Dempster switching from rotation to bullpen

Dempster switching from rotation to bullpen

Dempster switching from rotation to bullpen

BOSTON -- Ryan Dempster is heading to the bullpen.

Red Sox manager John Farrell announced Friday that Dempster, who has a 4.64 ERA in 29 starts this season, will pitch out of the 'pen for the remainder of the season. With Jon Lester, Clay Buchholz, Jake Peavy, John Lackey and Felix Doubront also in the rotation, there was no longer a need for a sixth starter. Farrell said Doubront could join Dempster in the bullpen after his scheduled start Sunday.

With his high strikeout rate (8.3 per nine innings) and a devastating splitter that can present ground balls almost on cue, Dempster makes for an intriguing option as a one- or two-inning reliever.

He'll likely have a few low-leverage outings before the regular season is over, but he could become an option in the late innings leading into closer Koji Uehara. Lately, those innings have been primarily filled by lefty Craig Breslow and righty Junichi Tazawa.

"[Dempster] won't be there to be the long guy," Farrell said. "First and foremost, we have an opportunity to get some appearances before the regular season finishes out. Inside that, we'll have a better read on his comfort, see how his stuff potentially plays up a little bit in one- or two-inning stints and if that's the case, we'll pick our spots as we move forward.''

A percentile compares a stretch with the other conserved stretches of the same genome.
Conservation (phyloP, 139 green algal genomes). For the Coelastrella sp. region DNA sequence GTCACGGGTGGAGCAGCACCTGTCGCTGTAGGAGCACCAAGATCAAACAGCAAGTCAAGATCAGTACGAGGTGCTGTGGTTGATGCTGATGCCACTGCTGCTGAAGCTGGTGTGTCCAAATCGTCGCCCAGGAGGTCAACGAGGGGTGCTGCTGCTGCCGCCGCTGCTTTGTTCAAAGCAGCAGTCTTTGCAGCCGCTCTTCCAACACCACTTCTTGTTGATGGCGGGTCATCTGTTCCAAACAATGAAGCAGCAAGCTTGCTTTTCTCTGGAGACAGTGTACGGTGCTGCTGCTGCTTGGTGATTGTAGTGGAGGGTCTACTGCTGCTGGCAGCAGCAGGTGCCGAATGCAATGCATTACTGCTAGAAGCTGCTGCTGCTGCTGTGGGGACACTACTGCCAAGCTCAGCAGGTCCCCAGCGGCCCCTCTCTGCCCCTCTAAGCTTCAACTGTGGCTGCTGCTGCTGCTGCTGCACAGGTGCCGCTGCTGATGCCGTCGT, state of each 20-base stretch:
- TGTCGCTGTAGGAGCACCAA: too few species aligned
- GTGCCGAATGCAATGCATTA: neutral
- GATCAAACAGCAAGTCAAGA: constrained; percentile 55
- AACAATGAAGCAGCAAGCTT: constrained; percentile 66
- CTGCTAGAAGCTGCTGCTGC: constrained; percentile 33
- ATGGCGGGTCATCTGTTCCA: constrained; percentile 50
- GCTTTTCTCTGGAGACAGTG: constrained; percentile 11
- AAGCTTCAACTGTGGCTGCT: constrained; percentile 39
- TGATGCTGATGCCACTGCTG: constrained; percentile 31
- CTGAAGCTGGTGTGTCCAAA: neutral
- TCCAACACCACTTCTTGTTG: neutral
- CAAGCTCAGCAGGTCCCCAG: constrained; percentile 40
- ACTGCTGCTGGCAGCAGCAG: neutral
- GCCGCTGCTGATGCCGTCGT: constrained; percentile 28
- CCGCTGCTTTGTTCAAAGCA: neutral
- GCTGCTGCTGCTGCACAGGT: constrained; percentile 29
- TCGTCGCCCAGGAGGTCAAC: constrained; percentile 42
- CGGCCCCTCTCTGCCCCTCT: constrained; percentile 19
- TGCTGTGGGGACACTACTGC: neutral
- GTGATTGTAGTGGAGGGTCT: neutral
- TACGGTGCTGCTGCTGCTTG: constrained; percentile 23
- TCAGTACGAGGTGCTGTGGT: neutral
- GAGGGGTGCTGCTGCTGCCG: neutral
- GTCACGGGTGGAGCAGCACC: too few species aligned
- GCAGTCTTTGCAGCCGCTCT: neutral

From 2005-07, Dempster served as the Cubs' closer, collecting 85 saves. In his career, Dempster has a 4.11 ERA as a reliever, compared to a 4.38 ERA as a starter.

Farrell said Dempster's experience out of the bullpen was a big factor in the decision.

"Compared to someone who hasn't, it's a huge advantage," Farrell said. "As is his attitude, that's probably the biggest thing that stood out to me in meeting with him. He sees the reason for it, understands there was a need to trim back by one starter and he's looking forward to the opportunity."

Jason Mastrodonato is a reporter for Follow him on Twitter @jmastrodonato. This story was not subject to the approval of Major League Baseball or its clubs.